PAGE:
Its clear seeing this split that Azure has considered how organisations wish to access this type of ML capability. When developer time is expensive, offering an API to customise the core platform product is an attractive offering since it reduces the amount of code written and creates a clear answer to the “how do I improve the results?” question that is invariably asked by stake holders.
“Amazon Textract is a fully managed machine learning service that automatically extracts printed text, handwriting, and other data from scanned documents that goes beyond simple optical character recognition (OCR) to identify, understand, and extract data from forms and tables.”
AWS provides the Textract API as a single endpoint and does not appear to have any document specific ‘processors’ or configurations. Instead it is relying on its ability to successfully extract all required content from the document and return it in a structured format. Developers are then required to structure the returned object according to their needs. It is an interesting approach and provides insights to how both Azure and GCP have aligned themselves to compete against AWS.
Code to work with these services is implemented in python Jupyter Notebooks running the in the notebook service for each cloud. These notebooks are available at the gists linked below for each platform.
The full set of results for the input documents are available here
Shown below are two examples of tables extracted by each service. Content is rendered in blue for the table cells and red for the overall table outline as returned from the different API’s. If there is a specific header row highlighted by the API results it is rendered in yellow.
Google Cloud Platform
Azure Cognitive Services
From a developer perspective all three of these services are easy to work with and provide enough language bindings to make most integrations smooth. As expected the cloud providers offer enough sample code and documentation to help out in this area.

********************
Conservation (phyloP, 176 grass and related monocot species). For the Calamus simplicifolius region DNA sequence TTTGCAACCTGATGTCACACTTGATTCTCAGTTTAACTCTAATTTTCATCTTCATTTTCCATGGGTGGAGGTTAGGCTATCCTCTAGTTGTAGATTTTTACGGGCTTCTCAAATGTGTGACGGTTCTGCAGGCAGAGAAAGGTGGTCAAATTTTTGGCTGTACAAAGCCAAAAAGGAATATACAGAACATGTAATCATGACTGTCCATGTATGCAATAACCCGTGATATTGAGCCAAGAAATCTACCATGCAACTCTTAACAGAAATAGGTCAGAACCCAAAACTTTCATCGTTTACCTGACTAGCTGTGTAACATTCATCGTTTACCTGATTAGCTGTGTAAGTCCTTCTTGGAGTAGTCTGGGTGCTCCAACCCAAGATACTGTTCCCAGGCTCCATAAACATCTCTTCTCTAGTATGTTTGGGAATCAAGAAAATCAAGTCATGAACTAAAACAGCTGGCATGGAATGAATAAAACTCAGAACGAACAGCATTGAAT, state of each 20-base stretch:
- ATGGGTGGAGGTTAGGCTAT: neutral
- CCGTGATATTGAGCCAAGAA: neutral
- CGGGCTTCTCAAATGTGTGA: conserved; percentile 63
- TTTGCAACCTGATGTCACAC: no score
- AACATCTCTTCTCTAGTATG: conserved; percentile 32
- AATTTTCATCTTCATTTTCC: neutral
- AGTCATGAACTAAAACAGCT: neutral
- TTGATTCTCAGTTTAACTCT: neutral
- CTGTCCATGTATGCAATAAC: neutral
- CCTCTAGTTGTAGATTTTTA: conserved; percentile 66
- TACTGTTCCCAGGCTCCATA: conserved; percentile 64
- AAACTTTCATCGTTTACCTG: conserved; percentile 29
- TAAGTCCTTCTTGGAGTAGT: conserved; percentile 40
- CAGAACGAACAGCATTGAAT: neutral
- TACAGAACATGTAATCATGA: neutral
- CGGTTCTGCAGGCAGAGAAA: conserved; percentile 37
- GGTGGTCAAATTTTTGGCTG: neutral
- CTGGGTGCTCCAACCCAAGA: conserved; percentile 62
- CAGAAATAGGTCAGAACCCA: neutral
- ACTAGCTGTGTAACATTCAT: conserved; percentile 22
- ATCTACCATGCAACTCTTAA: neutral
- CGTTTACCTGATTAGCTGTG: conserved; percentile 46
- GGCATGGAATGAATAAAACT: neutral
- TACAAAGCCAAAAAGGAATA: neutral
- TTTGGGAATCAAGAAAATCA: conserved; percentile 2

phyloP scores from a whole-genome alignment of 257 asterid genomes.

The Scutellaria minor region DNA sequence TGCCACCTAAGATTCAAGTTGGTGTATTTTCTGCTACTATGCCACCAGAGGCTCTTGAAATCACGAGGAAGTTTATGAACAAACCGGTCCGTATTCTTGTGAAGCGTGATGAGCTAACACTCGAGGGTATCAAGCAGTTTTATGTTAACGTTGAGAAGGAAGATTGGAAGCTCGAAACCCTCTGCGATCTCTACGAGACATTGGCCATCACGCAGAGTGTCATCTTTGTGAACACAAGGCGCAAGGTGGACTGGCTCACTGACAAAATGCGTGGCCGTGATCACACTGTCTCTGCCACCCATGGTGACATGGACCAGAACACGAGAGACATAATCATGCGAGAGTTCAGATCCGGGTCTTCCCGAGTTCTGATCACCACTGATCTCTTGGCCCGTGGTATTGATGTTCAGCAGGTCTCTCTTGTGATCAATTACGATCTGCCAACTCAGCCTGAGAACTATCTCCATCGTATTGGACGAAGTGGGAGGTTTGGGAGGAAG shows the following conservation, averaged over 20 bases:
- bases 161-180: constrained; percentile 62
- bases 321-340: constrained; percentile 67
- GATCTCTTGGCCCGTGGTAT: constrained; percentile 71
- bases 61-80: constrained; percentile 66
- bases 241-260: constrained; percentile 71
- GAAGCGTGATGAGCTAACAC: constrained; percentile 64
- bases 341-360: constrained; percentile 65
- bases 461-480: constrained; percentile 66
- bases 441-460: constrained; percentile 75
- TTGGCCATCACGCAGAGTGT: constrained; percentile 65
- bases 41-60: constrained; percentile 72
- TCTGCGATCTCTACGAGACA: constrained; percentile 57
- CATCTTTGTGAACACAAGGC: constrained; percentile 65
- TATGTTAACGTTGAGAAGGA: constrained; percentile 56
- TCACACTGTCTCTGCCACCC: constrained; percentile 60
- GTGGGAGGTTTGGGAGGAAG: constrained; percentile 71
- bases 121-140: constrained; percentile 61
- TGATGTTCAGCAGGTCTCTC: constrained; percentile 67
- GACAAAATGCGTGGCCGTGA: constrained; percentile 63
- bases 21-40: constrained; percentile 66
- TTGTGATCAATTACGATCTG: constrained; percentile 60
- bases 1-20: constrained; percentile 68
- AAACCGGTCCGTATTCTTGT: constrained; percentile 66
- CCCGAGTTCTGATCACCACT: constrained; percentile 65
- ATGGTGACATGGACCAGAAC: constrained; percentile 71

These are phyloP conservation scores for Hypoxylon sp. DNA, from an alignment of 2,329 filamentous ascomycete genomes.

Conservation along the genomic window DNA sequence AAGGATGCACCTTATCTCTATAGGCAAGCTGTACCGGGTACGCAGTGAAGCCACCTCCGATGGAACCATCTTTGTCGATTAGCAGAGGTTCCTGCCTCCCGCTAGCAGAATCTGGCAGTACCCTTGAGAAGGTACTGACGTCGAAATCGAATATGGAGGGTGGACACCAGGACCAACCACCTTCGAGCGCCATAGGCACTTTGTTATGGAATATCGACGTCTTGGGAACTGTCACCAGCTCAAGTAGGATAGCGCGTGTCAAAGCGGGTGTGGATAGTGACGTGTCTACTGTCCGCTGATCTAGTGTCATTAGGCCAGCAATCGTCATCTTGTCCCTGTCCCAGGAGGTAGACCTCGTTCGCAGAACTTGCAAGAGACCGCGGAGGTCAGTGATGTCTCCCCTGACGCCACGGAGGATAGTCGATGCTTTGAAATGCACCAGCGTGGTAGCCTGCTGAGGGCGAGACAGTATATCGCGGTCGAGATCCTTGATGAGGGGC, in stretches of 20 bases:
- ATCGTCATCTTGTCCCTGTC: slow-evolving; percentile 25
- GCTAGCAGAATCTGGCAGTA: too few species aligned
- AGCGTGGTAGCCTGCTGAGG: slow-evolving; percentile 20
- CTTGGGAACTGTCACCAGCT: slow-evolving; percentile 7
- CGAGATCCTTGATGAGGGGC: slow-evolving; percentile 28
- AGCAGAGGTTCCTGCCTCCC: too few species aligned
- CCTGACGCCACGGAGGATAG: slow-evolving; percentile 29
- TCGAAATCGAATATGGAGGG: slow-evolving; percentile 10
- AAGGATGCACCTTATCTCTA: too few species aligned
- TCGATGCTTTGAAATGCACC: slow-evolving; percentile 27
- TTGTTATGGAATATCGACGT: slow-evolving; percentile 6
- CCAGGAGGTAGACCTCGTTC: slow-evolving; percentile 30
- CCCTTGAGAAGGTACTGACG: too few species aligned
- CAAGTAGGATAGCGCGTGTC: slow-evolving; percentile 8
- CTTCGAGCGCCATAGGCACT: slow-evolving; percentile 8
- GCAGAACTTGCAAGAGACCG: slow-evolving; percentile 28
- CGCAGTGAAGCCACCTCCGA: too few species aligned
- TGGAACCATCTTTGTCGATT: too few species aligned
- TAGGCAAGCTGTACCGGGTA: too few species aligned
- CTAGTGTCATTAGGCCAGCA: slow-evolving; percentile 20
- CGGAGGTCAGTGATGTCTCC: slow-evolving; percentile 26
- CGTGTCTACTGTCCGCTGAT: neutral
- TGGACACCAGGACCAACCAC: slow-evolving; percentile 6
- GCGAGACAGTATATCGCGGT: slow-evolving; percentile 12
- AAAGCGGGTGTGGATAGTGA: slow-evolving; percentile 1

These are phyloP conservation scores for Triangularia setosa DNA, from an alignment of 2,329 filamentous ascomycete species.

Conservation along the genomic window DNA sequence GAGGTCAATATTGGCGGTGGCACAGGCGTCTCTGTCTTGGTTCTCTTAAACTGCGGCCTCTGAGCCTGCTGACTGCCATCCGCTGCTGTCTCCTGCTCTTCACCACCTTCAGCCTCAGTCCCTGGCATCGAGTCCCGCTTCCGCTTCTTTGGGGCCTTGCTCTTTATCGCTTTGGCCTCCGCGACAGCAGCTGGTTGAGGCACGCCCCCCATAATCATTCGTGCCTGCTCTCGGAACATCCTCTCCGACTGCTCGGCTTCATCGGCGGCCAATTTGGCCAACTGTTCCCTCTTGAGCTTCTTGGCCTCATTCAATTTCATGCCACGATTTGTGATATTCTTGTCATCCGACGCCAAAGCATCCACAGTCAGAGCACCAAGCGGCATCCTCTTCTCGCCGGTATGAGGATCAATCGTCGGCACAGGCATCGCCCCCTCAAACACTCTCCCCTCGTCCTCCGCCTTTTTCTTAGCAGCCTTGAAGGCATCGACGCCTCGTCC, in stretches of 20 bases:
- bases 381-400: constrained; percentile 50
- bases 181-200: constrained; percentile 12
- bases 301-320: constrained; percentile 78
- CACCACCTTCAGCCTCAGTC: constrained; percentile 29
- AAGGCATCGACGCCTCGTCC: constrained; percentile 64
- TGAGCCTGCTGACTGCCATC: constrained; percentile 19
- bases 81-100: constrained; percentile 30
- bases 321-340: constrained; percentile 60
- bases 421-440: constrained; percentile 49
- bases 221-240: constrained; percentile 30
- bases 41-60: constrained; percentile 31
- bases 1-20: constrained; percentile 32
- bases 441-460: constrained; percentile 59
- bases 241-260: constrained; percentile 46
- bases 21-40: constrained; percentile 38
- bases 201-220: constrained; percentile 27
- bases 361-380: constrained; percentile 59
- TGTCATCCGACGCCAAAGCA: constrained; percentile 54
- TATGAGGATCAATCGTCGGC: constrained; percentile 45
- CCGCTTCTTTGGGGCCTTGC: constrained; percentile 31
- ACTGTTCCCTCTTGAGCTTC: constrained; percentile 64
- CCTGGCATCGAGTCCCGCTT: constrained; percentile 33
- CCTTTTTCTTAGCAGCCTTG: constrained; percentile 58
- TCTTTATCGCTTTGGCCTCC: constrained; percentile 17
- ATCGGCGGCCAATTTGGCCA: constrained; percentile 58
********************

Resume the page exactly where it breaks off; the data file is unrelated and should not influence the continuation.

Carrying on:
Looking at the results, I would have to say that GCP DocumentAI lags behind both Azure and AWS in the core table extraction capability. Although not by a huge margin. In both examples shown above, the columns are not extracted correctly. If you examine all the results, it becomes clear that for some documents DocumentAI will work just fine.
Header rows are important for tables and although DocumentAI provides an explicit header row for the table. This header row is not correct for one of the documents shown above. Which makes using the header row un-reliable, for example using it to identify tables based on the columns would be un-reliable. My main fear with this, is that architects may design a system based on an assumption that this technology works as stated. Leading to delays to the project because more development is required to get accurate and usable values.
Azure and AWS both avoid merging the text just above the table into the extracted content. They don’t however provide an explicit header row, meaning that more development effort is required to obtain the header and identify tables.
From personal experience of using these services, relying on the header for like tables being same is best avoided. There is always a significant number of edge cases that will result in complex and hard to understand code. Better is to build a classifier to classify the tables into the categories that make sense for the usecase. This has the side effect that the improvement of the classifier can be built into the workflow via active learning. It’s enough for a separate article in itself, so I won’t cover it here.
I would have to recommend either AWS Textract or Azure Cognitive Services for this task. If you have to use GCP DocumentAI, then depending on the documents it may work fine.
For all of the products though, the best chance for success will be to plan for more developer effort to build the tools to help users correct the output. Since all of these tools cannot yet achieve the accuracy required to replace humans.
Hope you found this useful, I’ll follow up with some more analysis another time since its quite a large area and only the surface has been scratched here. If you need any advice with the integration of these tools please reach out to Cogniflare, firstname.lastname@example.org, we would be more than happy to assist you.